FEMA quake checks in the mail
By Treena Shapiro
Advertiser Government Writer
By Treena Shapiro
Some 337 Big Island residents whose homes were damaged in the Oct. 15 earthquakes will soon get some relief from the Federal Emergency Management Agency.
FEMA started mailing out checks totaling $1.6 million yesterday to those who qualify for assistance while they repair or rebuild their homes.
The federal grants will be supplemented by the Hawai'i Island Earthquake Recovery Fund, announced yesterday to assist Big Island residents who need longer-term help.
Michael Karl, FEMA's federal coordinating officer, said that some residents will be made whole by a combination of grants and Small Business Administration loans, but "almost certainly we cannot meet everyone's needs."
He said that's why it's so important to have public donations.
"Our hope is that everyone is insured and insurance pays for it all, but it never does, and there are always unmet needs," he said.
In the two weeks since the earthquakes, more than 600 people have visited disaster recovery centers in Waimea and Kailua, Kona, and more than 1,000 have registered for FEMA assistance in person or by telephone, said Katie Corsaut, spokeswoman for FEMA on the Big Island.
The agency will open a third disaster recovery center on the Big Island today at the Kohala Senior Center in Kapa'au, Corsaut said. The other centers are at the Waimea YMCA and the Sheraton Keauhou Bay Resort & Spa ballroom.
The centers are staffed by state, county and federal officials, and are open from 9 a.m. to 6 p.m.
The new recovery fund, which will be administered by the Hawai'i Community Foundation, received a $300,000 donation from the Salesforce.com Foundation, which yesterday announced $600,000 in total relief assistance.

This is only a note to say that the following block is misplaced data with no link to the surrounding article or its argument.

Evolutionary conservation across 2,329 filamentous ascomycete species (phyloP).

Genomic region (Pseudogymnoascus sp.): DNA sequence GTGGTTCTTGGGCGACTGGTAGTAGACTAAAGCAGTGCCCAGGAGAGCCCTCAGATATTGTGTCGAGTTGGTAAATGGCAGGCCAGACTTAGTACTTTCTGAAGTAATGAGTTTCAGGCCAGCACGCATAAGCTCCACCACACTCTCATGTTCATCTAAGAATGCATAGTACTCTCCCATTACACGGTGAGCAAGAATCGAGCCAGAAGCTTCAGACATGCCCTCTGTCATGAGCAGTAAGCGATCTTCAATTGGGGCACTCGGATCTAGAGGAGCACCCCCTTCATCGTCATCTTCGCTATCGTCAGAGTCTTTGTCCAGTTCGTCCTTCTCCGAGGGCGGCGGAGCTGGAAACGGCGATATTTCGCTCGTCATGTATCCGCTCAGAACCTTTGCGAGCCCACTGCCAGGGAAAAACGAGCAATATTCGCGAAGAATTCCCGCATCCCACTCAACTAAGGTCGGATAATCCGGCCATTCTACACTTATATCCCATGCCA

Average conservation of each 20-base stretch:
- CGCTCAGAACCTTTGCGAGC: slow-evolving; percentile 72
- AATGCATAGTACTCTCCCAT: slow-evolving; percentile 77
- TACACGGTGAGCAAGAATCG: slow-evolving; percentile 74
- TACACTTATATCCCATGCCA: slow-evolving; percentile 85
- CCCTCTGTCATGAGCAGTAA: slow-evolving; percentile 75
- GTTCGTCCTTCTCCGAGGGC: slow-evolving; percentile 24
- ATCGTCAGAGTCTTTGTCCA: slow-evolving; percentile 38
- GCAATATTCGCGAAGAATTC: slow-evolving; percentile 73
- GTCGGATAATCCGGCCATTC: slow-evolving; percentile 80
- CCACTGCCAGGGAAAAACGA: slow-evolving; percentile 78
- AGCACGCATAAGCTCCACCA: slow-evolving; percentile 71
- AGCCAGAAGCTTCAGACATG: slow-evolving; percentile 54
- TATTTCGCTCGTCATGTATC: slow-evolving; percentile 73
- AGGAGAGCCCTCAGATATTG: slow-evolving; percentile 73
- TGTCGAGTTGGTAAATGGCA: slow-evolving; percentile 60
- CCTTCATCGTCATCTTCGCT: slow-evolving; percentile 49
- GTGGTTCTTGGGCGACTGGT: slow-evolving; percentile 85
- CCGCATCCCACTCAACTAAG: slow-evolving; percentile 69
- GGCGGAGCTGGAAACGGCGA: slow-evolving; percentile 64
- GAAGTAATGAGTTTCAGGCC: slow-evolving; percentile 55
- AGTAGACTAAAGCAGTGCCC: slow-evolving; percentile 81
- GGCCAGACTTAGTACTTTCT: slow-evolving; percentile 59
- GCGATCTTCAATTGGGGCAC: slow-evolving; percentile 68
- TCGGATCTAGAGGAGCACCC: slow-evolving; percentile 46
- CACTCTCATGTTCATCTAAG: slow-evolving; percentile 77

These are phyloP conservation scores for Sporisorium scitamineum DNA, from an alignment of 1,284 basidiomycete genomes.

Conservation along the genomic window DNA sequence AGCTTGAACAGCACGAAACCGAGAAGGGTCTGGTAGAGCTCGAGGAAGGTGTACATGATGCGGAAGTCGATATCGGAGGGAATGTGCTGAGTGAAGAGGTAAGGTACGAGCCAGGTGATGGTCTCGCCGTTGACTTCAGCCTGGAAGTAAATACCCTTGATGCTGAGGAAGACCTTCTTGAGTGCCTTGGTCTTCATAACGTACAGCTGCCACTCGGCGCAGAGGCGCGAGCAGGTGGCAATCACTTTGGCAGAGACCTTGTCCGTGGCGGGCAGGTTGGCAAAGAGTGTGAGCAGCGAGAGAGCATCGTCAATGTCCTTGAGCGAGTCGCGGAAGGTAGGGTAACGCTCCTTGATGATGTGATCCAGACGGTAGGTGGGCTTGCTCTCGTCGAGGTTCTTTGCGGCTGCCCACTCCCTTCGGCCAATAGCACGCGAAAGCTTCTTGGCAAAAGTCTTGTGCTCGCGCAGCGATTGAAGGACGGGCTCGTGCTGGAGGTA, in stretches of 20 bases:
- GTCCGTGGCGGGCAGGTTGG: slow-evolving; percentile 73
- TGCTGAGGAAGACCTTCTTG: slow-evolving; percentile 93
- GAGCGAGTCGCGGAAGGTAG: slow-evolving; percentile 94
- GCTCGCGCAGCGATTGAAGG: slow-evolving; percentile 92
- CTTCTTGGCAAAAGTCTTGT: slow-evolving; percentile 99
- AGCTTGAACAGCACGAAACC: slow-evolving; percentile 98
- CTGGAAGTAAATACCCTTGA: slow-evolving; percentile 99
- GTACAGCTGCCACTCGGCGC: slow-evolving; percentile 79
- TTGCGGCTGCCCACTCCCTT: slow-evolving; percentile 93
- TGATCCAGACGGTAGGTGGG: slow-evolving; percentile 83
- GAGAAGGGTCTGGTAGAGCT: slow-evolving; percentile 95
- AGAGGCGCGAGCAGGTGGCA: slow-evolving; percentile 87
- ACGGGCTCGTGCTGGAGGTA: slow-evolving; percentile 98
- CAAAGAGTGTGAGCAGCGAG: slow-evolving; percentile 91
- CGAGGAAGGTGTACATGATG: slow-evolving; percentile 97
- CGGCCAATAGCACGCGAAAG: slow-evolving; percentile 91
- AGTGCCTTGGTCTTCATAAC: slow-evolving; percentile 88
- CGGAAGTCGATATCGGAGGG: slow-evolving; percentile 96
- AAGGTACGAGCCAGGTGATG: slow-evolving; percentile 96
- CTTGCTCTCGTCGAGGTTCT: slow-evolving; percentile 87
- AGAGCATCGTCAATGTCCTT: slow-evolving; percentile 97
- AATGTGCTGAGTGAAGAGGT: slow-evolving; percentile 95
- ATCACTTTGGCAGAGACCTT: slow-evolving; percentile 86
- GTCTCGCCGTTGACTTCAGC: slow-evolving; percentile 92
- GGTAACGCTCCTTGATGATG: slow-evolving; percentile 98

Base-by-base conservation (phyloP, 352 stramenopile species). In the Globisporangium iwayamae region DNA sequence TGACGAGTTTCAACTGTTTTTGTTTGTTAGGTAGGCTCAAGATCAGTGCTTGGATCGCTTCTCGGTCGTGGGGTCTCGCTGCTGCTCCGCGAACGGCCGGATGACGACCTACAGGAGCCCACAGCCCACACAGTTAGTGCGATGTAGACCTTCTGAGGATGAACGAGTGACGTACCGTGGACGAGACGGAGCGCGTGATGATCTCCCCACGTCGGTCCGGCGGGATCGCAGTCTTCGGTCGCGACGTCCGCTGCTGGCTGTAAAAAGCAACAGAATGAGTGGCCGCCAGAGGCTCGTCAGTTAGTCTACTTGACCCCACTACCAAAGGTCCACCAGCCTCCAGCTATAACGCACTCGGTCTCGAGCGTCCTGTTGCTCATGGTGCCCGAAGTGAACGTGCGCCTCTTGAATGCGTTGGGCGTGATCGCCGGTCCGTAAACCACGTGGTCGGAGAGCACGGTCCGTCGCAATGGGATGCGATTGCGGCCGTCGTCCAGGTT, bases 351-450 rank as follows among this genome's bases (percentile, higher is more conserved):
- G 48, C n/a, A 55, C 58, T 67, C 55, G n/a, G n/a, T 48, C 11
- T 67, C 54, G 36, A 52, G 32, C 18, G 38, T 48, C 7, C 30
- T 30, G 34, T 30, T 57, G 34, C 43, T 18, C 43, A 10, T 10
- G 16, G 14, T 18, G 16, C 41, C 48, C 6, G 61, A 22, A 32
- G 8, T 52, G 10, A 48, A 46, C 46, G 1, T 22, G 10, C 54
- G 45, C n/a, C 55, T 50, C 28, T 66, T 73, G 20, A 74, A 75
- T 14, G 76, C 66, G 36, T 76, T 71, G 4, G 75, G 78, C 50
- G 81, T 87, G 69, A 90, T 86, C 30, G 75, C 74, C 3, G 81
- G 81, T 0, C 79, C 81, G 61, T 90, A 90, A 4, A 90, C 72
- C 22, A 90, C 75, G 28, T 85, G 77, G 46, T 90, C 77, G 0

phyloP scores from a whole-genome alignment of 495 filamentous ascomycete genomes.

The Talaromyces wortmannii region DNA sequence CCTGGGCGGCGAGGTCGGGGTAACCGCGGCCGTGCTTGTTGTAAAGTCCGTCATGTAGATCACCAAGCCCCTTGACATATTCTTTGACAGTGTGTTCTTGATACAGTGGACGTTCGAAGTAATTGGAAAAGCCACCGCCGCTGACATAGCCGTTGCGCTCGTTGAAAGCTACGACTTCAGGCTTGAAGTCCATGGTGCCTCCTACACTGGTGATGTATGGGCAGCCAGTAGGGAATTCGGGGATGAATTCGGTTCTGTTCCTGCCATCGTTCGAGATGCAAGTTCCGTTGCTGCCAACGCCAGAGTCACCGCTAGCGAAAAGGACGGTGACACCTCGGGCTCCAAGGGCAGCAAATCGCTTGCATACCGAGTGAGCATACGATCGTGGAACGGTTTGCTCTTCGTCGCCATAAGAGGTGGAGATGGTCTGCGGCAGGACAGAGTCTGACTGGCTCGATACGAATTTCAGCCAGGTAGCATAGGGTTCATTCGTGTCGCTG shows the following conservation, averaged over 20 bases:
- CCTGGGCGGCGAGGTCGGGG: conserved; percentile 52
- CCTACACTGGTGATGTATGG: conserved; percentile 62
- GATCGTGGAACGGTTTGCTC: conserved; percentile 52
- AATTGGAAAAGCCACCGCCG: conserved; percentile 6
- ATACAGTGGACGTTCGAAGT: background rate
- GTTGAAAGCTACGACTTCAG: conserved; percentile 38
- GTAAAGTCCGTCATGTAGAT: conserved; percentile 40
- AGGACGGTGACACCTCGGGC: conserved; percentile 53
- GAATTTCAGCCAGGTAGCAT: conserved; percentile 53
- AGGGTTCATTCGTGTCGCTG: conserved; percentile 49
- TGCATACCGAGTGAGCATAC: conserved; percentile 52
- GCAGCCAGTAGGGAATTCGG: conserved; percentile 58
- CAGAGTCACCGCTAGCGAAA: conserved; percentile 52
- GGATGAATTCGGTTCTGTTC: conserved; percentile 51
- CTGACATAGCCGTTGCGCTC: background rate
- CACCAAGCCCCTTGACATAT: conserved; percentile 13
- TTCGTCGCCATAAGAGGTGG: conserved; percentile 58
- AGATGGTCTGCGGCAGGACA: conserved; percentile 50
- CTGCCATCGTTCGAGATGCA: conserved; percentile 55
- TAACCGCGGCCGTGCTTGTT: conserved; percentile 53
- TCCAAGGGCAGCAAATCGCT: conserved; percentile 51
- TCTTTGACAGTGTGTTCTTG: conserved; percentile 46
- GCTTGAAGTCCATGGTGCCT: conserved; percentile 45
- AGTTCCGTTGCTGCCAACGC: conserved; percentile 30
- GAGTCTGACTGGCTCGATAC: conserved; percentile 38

Company founder and CEO Marc Benioff, a part-time Big Island resident, also earmarked $50,000 for repairs to Kona Community Hospital, $50,000 to the North Kohala Community Resource Center to repair homes in Kapa'au and Hawi, and $200,000 to the American Red Cross.
After the earthquakes, Benioff had offered to match $250,000 in donations from his customers, employees and business partners, who exceeded his expectations.
"We were overwhelmed," he said, adding that the foundation raised $100,000 more than its goal.
The donation was a blessing for the Red Cross, which will be providing assistance to people on Maui as well as the Big Island.
Coralie Chun Matayoshi, CEO for the state's Red Cross chapter, said that the organization has inspected 10,000 homes and found 40 destroyed, 217 with major damage and 617 with minor damage.
Today the Red Cross will be flying in food, water, grain for livestock and other essentials to about 500 residents in Kaupo on Maui, which has been cut off from the rest of the island by a bridge collapse.
The Oct. 15 quakes caused at least $200 million in property damage, mostly on the west coast of the Big Island.
According to Gov. Linda Lingle, the Hawai'i Island Earthquake Recovery Fund will not be used to give donations to individuals, but rather to offer money to nonprofits that can call on volunteer labor "to leverage our ability to help the most people possible working through organizations."Staff writer Kevin Dayton contributed to this report.
Reach Treena Shapiro at email@example.com.